These findings are consistent with the reported study in China[26] and Germany[27] were the prevalence of chronic gastritis was not associated with sex. Another study conducted in Peru found that the rates of Helicobacter pylori infection in men was 10% higher than that found in women, but this difference was not statistically significant[19]. Chronic gastritis affects both sexes equally and is more related to eating habits, drug consumption, environmental and genetic conditions.

The prevalence of chronic gastritis found in the different altitudinal zones was different from other studies. For example, in a study conducted in China[26], an overall prevalence of 26% of chronic gastritis was diagnosed through endoscopy. Another study from Germany[27] found a prevalence of 9% of chronic gastritis diagnosed through pepsinogen dosing in blood in a population older than 70 years. This inconsistency could we due to an underestimation of the prevalence of chronic gastritis in our population, whose values ​​are closer to the study found in Germany—despite the difference in the risk factors present in each country—which is because many cases of chronic gastritis are not symptomatic[2]. Moreover, upper digestive endoscopy is done when a gastrointestinal illness is suspected, so many patients who said they had not been diagnosed with chronic gastritis are, in some cases, likely to have it but not been diagnosed because they did not present symptoms that make them seek medical care.

The study has limitations, mainly information bias, because the real frequency of this disease may be underestimated due to the absence of an endoscopy report. The primary variable was ascertained based on the report and confirmation of the diagnosis of chronic gastritis by the medical history, as long as a physician made the diagnosis during the consultation, which may lead to recall bias. However, various studies show that these measurement methods can be quite reliable in estimating the prevalence of chronic diseases. The study by Oksanen et al., for example, found that the self-report detection of a disease diagnosed by a doctor has a sensitivity and specificity greater than 78 and 93%, respectively, to detect the prevalence of chronic diseases[29]. Also, Haapanen et al. found an adequate kappa concordance index between the gold standard and the self-report of known chronic diseases[30]. Another limitation was selection bias because of non-probability sampling and Berkson's bias, which prevents extrapolating these results to the general population.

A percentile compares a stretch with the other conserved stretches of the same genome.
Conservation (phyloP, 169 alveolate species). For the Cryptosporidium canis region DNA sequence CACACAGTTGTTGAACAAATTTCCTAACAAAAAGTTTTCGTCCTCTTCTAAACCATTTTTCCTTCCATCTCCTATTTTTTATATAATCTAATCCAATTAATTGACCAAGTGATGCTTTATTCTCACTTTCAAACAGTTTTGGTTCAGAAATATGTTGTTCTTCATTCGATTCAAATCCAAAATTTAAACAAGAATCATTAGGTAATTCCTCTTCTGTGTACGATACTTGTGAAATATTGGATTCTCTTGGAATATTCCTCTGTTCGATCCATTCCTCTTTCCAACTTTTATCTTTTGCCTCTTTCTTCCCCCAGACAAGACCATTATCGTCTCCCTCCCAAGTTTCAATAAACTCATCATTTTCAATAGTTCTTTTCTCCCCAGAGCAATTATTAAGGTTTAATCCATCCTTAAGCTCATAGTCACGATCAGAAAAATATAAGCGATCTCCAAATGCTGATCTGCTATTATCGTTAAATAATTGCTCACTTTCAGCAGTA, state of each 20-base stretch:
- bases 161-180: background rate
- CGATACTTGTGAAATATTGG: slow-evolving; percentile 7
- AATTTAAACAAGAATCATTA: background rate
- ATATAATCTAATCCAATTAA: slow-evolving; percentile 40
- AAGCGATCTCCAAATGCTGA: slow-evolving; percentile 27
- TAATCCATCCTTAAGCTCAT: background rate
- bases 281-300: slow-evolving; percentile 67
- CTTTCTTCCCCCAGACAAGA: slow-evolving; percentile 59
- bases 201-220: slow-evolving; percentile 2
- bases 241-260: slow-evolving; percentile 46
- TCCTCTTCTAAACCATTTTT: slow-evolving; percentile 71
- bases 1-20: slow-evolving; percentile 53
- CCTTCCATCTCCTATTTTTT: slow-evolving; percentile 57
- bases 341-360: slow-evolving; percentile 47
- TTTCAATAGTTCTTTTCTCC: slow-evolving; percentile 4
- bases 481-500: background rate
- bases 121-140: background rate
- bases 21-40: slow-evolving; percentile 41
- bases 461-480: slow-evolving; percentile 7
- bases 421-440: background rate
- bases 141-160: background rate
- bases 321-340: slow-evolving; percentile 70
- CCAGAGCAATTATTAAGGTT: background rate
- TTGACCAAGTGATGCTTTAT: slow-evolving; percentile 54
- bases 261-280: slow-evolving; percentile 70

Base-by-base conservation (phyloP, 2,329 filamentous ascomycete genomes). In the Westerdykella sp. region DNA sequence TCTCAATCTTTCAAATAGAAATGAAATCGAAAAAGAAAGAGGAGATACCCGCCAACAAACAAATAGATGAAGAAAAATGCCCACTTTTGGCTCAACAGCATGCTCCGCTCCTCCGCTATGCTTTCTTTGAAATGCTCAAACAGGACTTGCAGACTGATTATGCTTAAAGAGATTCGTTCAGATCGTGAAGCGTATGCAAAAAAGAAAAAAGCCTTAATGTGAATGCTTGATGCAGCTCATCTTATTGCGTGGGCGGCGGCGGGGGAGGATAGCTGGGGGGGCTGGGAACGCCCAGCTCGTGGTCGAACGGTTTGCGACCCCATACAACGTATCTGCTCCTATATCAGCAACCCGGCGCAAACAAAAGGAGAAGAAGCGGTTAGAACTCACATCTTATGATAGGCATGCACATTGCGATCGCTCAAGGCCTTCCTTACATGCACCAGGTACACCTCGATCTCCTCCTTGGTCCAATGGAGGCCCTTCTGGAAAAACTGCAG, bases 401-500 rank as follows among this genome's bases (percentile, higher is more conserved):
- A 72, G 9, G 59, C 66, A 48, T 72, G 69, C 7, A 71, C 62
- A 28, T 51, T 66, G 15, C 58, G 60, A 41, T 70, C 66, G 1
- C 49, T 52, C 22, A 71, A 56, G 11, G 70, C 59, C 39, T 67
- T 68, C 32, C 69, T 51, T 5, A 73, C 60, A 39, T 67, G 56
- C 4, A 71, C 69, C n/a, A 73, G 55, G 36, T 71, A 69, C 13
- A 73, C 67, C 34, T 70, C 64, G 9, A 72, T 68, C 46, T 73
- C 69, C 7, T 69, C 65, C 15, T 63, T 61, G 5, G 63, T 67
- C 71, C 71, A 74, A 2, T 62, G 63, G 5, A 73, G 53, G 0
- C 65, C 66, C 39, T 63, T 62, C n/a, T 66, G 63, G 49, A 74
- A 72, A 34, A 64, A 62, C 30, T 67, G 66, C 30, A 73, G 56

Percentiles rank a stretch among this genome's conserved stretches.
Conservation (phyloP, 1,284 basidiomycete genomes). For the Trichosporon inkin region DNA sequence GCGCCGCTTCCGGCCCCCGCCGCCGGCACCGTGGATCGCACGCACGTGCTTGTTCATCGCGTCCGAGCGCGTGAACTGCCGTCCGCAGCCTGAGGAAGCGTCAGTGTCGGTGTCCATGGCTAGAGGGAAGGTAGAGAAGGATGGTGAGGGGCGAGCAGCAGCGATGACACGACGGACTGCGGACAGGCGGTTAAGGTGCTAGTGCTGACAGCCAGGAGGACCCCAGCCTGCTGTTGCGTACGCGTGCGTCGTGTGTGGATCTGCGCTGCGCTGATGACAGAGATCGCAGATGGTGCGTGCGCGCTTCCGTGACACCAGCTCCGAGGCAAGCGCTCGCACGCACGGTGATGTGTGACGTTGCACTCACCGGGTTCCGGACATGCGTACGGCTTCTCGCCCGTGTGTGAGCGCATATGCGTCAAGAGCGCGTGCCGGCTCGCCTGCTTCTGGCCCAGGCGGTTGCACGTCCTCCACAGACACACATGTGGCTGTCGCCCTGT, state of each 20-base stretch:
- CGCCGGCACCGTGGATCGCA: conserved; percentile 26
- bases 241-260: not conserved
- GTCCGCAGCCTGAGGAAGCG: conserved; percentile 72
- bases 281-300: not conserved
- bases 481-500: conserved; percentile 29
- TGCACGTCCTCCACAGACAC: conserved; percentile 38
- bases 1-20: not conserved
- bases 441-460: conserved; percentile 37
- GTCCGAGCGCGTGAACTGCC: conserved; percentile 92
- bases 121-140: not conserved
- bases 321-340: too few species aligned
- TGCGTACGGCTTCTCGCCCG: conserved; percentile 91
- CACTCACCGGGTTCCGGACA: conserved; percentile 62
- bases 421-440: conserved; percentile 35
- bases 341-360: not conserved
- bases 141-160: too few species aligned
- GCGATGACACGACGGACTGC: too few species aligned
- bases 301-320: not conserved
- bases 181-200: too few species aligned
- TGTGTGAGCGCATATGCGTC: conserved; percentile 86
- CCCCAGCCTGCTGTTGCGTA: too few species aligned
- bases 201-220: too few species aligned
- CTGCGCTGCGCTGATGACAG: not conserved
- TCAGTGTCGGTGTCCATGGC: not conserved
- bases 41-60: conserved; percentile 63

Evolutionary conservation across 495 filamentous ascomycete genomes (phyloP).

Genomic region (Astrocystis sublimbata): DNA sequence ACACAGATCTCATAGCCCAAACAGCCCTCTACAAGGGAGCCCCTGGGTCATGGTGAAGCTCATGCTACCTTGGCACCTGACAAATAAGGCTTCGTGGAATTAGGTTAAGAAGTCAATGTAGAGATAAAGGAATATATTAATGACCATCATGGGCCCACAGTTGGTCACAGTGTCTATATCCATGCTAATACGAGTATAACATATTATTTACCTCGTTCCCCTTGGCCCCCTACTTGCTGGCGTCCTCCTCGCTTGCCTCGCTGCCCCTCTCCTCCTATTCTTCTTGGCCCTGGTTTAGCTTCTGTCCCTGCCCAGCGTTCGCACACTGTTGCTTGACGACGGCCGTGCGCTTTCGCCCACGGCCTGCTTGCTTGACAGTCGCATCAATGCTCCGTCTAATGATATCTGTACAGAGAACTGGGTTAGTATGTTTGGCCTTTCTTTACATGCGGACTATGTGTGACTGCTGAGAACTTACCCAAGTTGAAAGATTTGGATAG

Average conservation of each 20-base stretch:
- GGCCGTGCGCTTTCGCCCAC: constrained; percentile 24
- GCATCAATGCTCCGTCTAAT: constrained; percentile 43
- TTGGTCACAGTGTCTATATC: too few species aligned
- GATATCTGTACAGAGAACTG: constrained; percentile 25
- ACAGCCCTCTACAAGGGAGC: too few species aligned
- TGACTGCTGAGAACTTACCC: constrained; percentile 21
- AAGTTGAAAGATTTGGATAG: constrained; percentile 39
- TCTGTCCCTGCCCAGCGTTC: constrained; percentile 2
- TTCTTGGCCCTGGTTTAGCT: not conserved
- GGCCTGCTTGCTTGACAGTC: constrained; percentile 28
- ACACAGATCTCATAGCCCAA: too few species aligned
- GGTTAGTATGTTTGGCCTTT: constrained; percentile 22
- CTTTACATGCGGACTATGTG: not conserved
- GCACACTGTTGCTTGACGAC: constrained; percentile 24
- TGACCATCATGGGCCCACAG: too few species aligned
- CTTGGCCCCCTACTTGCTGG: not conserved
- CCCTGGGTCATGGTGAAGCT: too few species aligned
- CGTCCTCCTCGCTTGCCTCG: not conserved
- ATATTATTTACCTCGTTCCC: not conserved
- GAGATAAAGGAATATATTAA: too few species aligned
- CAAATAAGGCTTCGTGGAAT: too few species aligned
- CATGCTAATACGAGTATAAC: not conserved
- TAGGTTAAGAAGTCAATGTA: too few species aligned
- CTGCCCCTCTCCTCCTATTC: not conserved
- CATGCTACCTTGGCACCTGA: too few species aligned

These results should serve to initiate prospective investigations designed to evaluate incidence rates and the risk of chronic gastritis in patients living at different altitudes. Therefore, they can serve as a baseline, so that future investigations can carry out case-control or cohort studies that can control these limitations, as ours was a retrospective study of secondary individual data.


For all the above, we found an association between the diagnosis of chronic gastritis and the patients' residential altitude, especially for intermediate and high altitude. No association was found among chronic gastritis, sex, or the age of patients.

Many other characteristics must be evaluated in further research. Populations will always have intrinsic differences by residential altitude due to their adaptation to decreased environmental oxygen, low level of overcrowding (at least compared to the large cities on the coast), diet, access to health care services, genetics and evolution (which also generates changes in the digestive system), among others.


Authorship contributions
All authors have made the following contributions: Important and substantive contributions to the concept or design of the work; or to the acquisition, analysis or interpretation of work data. Critical writing or revision of the manuscript, with important intellectual contributions. Final approval of the version to be published. All authors consent to assume responsibility for all aspects of the work in order to ensure that any questions about the accuracy or integrity of any part of the work are addressed and investigated accordingly. 

Competing interests
The authors declare that they have no competing interests related to the content of this article.

The authors did not receive funding to complete this study.

Ethics committee
The primary research generated by the database was approved by the ethics committee of the Hospital Nacional San Bartolomé, with file number: 18346-14.

From the editors
The original version of this manuscript was submitted in Spanish. This English version was submitted by the authors and has been lightly copyedited by the Journal.